Middle Egypt in the Graeco-Roman Period

Almost facing each other across the Nile in Middle Egypt, the cities of Hermopolis Magna and Antinoöpolis were two of the most important urban centres of the Graeco-Roman Period in the Nile Valley. They also provide a fascinating comparison in the development of cities of this era, since the former had a long and illustrious history, and was able to retain much of that character well into the Roman Period, while the latter was, essentially, a creation of the early Roman Period.

A Favourite City – Antinoöpolis

The foundation of Antinoöpolis (modern Sheikh Abada) can be dated with a rare precision – 30 October AD 130. Although the presence of a temple inscribed by Ramesses II indicates that there was an existing dynastic settlement at the site, the desire of the emperor Hadrian to found a city to commemorate his drowned favourite Antinous seems to have resulted in the establishment of a city – the only polis founded by the Romans, to add to Alexandria, Naukratis and Ptolemais Hermiou – on a much greater scale than whatever was there. It is interesting to note that this new city was founded on a, presumably, under-used piece of land on the east bank of the Nile, not far away from Amarna, where Akhenaten had had a similar idea.

The tetrastyle at Antinoöpolis drawn in Napoleon’s Description de l’Égypte. Since then, it has, unfortunately, been destroyed. From Description de l’Égypte, 1809–1829.

Initially the city seems to have had a Hellenistic character; it was called ‘Antinoöpolis of the New Hellenes/Greeks’ and this would accord with Hadrian’s well-known Hellenophilia. More practically, it formed the Nile Valley terminus for the Via Hadriana, which crossed the Eastern Desert from the Red Sea port of Berenike. The city benefited from being settled by army veterans under the emperor Antoninus Pius (AD 138–61) and from building works by another emperor, Severus Alexander (222–35).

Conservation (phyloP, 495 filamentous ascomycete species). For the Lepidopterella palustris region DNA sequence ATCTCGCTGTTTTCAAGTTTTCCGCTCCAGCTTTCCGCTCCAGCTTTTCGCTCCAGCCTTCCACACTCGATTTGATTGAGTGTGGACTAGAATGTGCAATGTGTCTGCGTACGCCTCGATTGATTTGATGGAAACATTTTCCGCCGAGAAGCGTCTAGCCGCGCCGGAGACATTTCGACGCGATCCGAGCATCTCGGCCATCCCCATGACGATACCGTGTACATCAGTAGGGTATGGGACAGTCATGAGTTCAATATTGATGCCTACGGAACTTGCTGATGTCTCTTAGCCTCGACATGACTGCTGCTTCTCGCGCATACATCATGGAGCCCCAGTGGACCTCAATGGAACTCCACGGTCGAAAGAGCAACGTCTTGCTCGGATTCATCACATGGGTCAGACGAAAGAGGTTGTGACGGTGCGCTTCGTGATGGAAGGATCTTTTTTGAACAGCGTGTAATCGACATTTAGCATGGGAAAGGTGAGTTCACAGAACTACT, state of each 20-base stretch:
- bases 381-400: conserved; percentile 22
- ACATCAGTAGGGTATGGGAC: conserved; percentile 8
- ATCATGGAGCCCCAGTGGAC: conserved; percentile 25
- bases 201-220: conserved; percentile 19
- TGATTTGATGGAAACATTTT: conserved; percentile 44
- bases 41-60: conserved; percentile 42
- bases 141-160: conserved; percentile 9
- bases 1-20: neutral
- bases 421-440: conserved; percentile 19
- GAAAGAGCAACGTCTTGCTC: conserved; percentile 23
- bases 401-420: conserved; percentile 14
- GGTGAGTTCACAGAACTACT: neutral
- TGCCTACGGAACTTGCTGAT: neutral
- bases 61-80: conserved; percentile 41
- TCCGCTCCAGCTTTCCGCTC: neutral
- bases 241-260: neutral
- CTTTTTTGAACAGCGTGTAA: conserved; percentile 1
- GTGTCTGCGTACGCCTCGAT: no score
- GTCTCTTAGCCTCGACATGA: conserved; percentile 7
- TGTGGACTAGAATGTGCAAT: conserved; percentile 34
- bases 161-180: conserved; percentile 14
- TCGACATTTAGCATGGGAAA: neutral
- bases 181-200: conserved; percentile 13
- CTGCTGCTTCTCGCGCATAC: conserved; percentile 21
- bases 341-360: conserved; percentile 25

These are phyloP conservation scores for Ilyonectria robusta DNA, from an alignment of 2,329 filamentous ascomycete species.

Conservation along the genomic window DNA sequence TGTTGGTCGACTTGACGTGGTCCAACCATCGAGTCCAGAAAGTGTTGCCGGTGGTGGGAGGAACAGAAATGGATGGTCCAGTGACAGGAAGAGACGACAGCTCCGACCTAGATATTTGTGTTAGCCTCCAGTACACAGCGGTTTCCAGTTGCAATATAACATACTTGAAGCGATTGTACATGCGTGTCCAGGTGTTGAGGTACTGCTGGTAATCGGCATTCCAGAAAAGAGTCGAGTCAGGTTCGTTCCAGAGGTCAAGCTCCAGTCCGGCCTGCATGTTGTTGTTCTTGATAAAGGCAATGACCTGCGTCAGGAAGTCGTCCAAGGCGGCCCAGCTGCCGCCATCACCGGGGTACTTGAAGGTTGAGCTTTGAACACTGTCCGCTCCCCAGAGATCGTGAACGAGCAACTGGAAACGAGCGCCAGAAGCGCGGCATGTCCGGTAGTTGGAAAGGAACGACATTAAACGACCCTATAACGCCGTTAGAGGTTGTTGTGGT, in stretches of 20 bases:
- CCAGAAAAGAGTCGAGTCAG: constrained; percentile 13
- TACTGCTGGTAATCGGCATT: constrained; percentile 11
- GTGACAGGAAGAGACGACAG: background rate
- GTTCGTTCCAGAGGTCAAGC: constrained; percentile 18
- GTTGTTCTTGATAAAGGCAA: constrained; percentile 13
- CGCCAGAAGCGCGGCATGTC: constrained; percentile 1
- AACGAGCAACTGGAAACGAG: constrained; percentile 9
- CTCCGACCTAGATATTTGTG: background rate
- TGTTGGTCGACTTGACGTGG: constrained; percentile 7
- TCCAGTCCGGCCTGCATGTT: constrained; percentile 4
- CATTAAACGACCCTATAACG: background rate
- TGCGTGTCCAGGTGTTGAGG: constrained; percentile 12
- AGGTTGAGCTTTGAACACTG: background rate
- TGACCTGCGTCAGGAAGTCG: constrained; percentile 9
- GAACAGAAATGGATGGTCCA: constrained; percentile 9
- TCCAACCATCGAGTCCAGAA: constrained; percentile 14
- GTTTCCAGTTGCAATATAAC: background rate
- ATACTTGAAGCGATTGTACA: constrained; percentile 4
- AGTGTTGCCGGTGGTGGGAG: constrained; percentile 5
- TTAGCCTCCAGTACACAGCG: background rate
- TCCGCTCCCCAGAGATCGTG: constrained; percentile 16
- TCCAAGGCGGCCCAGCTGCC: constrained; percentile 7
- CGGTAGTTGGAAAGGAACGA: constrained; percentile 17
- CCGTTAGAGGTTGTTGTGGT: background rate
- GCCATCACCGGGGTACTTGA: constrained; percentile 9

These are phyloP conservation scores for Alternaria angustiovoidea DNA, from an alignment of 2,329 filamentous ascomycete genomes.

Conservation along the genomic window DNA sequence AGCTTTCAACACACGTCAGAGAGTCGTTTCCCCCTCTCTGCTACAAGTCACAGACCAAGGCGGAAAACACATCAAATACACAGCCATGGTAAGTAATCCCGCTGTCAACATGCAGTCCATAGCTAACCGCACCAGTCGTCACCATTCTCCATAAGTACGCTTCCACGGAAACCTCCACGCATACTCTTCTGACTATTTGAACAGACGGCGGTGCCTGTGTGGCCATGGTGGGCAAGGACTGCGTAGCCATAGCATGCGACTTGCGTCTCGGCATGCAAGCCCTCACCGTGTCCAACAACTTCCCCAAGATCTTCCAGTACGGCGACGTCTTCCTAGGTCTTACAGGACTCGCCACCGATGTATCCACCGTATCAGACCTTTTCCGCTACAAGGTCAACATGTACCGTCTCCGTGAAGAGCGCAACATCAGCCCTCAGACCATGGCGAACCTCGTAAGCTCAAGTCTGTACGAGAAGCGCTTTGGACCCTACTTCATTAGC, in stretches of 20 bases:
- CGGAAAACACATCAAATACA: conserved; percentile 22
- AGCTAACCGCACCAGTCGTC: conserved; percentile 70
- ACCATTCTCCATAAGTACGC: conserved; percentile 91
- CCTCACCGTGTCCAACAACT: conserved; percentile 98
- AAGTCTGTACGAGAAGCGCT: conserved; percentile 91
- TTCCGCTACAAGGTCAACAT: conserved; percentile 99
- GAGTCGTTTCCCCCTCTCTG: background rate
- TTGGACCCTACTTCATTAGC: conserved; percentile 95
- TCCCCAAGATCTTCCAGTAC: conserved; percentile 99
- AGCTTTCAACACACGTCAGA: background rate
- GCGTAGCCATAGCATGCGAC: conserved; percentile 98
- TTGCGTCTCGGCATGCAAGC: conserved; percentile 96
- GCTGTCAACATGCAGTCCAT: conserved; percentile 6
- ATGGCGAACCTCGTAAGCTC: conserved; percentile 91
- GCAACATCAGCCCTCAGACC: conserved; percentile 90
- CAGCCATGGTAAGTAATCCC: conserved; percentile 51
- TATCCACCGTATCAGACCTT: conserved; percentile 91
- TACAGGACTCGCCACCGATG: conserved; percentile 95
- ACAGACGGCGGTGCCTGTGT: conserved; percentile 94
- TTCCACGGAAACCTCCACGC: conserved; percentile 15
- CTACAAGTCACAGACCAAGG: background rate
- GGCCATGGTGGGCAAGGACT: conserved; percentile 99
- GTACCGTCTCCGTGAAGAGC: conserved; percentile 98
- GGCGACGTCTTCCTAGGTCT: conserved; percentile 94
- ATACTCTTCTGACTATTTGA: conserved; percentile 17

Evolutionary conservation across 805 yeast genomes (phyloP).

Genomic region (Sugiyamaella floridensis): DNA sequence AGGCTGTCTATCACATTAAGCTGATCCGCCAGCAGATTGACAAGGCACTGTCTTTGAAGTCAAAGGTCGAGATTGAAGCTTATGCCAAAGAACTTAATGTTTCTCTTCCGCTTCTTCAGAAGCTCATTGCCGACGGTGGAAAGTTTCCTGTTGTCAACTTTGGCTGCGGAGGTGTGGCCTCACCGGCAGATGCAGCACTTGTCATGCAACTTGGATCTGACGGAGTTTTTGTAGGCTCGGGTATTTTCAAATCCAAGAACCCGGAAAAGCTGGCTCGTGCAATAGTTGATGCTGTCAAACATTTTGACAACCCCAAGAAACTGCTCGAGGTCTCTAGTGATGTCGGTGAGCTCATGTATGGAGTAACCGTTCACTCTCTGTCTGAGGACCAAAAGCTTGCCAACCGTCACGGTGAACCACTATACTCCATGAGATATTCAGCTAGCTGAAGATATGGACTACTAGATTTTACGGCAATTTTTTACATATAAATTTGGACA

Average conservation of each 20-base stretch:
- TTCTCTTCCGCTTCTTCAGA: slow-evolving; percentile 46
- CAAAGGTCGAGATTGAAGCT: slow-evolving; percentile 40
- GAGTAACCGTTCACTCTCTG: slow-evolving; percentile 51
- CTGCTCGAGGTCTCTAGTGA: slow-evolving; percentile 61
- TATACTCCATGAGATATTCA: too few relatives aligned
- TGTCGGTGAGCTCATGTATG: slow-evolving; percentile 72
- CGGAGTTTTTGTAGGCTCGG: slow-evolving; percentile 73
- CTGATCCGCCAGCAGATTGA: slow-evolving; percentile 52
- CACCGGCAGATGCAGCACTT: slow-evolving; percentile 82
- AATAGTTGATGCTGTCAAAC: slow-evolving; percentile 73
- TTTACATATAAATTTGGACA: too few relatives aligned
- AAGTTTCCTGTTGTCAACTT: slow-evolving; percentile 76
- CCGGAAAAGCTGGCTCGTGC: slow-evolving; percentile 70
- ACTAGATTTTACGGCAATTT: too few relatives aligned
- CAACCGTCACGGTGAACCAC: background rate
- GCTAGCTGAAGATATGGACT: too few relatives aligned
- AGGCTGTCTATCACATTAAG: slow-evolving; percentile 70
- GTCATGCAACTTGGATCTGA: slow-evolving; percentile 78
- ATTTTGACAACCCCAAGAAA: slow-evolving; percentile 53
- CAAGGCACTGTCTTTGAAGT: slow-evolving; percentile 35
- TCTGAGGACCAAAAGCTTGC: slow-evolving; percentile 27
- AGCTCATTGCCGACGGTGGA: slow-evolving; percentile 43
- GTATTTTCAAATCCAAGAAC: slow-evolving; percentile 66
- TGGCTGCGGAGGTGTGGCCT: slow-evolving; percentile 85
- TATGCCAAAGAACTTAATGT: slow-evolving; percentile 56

The skeleton of the city was, unsurprisingly, its main thoroughfares, the north–south 1,162-metre (3,812-ft) long cardo and the east–west 1,014-metre (3,327-ft) long decumanus major, which were both provided with colonnades totalling over 1,000 stone columns; the decumanus minor was a second important east–west street. The intersections of these streets formed the major hubs of Antinoöpolis and each was marked by a tetrastyle – a monument comprising four large columns topped with statues.

The city was surrounded by a double enclosure wall on three sides. The fourth – the river side – was dominated by a triumphal arch at the western end of the cardo. Although the site has only been patchily excavated, the most obvious large structures to have been built at Antinoöpolis are its baths, its theatre and, outside the town, an extraordinary hippodrome 307-metres (1007-ft) long and 77-metres (253-ft) wide.

City of Hermes – Hermopolis Magna

Hermopolis Magna was very different from Antinoöpolis in that it had a long and distinguished history, which was reflected in its appearance in the Graeco-Roman Period. Known anciently as Khmunu ‘Eight Town’, it was mythologically connected to eight local creator gods, the Ogdoad. In this way, the city could be said to be as ancient as it was possible to be, since the creation of the world itself took place here.